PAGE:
special-event-katyn-feb-4thWajda was 14 years old when his father was murdered in the Katyn massacre of 1940. The Soviets only admitted responsibility 50 years later. Wajda concentrates as strongly on the personal and family consequences as upon the massacre itself. A harrowing testament to the evils of war, but an important milestone in Polish / Russian history, that this film could now be made. (Cert 15)
Dir: Andrzej Wajda 121 mins Poland 2007

Introduction by Dr Hubert Zawadski, co-author of A Concise History of Poland (CUP). The screening will start at 7.30 p.m.

Programme Notes

Thursday February 4th 2010

Special Event – KATYN

Poland 2007 117 mins Cert 15

Introduced by Dr Hubert Zawadzki, co-author of A Concise History of Poland
(Cambridge University Press, 2001)

Now mentor to a new generation of Polish filmmakers, Andrzej Wajda returned to the WW2 period of his outstanding trilogy – A Generation (1954), Kanal (1956) and Ashes and Diamonds (1958) – for this epic interpretation of one of the key tragedies in recent Polish history; the capture, imprisonment and massacre in 1940 of some 20,000 army officers (Wajda’s own father among them) in forests near the Russian village of Katyn. For decades after it took place, the massacre was an absolutely forbidden topic in Poland and hence the source of a profound and lasting mistrust between the Poles and their Soviet conquerors. The very word ‘Katyn’ came to mean not just the single wartime event but a whole series of falsehoods and distortions surrounding Soviet WW2 oppression of Poland, repeated over many years to disguise the reality of post-war occupation and loss of the country’s sovereignty.

When the film premiered in Warsaw – co-incident with the 68th anniversary of the invasion by Soviet forces – Wajda was pressed by commentators and critics to explain his motives behind the project. As so much had already been written and said about the subject since the late 1980s (when it finally became possible to talk openly about the tragedy) they asked “Why Katyn? Why now?”. His most striking answer, other than admitting that only recently had he come up with a script he liked, involved the film’s potential audience. Since most of the people who remembered the actual events were now dead, (Wajda himself was then 80yrs old), the film could not be made for them. So instead he wanted to tell the story again for “Those (young) moviegoers for whom it matters that we are a society and not just an accidental crowd”.

As well as fashioning a major work of national cinema, he wanted his film to get the people of Poland talking to one another, to reflect on common experiences, to define common values, to admire similar virtues, to forge a civil society out of an anonymous crowd. He has therefore made a film that asks not just “What happened?” or “What did the Soviets do to us?” but rather “How did we, as a society, react afterwards?” as well as “How do we remember it now?” With two million out of a population of 39 million going to see Katyn in the first month after its release (it was shown at almost every cinema in the land and reviewed in all the newspapers and magazines) and, more importantly, with everyone talking about the film long afterwards, Wajda can fairly be said to have at least got the conversation started.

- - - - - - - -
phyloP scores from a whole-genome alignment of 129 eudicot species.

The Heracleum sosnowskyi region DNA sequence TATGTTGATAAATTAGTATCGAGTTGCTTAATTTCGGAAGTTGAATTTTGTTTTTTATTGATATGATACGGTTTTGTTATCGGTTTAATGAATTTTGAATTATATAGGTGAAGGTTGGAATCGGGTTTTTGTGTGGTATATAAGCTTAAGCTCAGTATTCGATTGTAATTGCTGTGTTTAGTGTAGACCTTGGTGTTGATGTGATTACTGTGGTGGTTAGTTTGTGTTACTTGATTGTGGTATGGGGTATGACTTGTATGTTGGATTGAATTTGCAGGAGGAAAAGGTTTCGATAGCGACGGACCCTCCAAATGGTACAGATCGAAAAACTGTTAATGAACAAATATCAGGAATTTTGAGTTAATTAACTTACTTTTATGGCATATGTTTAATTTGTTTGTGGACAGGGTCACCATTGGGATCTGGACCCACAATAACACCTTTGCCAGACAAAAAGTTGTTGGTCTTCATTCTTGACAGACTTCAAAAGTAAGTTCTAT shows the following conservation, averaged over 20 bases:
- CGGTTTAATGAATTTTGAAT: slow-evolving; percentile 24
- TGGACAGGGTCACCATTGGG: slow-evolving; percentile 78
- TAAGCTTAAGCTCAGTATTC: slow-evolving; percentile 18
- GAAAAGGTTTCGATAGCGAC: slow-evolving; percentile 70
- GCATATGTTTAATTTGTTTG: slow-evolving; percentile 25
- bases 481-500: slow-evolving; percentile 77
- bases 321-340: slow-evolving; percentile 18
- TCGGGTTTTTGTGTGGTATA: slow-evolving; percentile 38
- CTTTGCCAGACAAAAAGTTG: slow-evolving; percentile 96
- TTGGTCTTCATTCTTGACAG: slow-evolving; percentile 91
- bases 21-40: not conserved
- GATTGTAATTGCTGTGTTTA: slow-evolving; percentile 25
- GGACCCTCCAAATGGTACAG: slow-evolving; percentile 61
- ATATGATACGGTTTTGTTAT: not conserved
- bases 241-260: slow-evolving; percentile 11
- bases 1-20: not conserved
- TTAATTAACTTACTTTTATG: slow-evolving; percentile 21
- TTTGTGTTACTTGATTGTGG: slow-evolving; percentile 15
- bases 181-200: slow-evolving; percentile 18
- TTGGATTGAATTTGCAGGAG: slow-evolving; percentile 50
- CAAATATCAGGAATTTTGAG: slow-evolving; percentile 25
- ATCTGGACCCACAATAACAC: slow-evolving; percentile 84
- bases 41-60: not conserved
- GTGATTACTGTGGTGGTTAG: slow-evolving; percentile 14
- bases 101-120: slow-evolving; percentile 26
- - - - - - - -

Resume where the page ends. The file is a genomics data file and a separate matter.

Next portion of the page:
Acknowledgements: Anne Applebaum, New York Review of Books, Leslie Felperin, Variety

Lieutenant Jerzy – Andrzej Chyra
Anna – Maja Ostaszewska
Andrzej – Artur Zmijewski
Roza – Danuta Stenka
General – Jan Englert
Agnieska – Magdalena Cielecka
Irena – Agnieska Glinska
Lieutenant Piotr – Pawel Malaszinski

Director – Andrzej Wajda
Producer – Michal Kwiecinski
Original Story – Andrzej Mularczyk
Screenplay – Przemyslaw Nowakowski, Wladyslaw Pasikowski, Andrzej Wajda
Cinematography – Pawel Edelman
Original Music – Krzysztof Penderecki


“A very important film”

“An outstanding film that looked into one of the darkest chapters in Polish history. The speaker’s in-depth talk helped us understand the themes and the context in which they were dealt with in the film.”

“A very powerful and disturbing film, even before the massacre was shown. More horrific than most horror films.”

“This film should be screened in every school to show the evil of both state and individuals in dictatorships.”

“Sobering in its story of inhumanity”

“Epic, harrowing. My student’s great-grandfather died at Katyn.”

“A very informative introduction, making the background [to the events] clear and the film more understandable. Impressive!”

“A truly awful situation”

“An excellent film”

“An appalling theme but rather convoluted in the post-WW2 [period] and difficult to follow. The film was not as great as its subject.”

“A very striking and sad film. Ambitious but I’m not sure it ultimately hit the target. It meandered a bit in the middle, making the third and final sections (the young boy at the college) seem rather artificial and tacked on.”

“Important to remember that such things happened but that was then …”

“Three hours in a Lecture Theatre seat is somewhat uncomfortable.”

Comments from respondents who did not award an A – E score:

“A very significant film but [it] doesn’t feel possible to rate it.”

“I cannot find it in me to rate this film as it is like Holocaust [the TV mini-series?], a film based on the truth and truly shocking in its portrayal of what happened.”

“I don’t want to grade this film but I’m glad that it was made.”

“So powerful I can make no comment, only [remain in] awe.”

“Not really possible to discuss this as a film – eg, camera angles, lighting, etc.”


A:37, B:7, C:0, D:0, E:0 to give 96%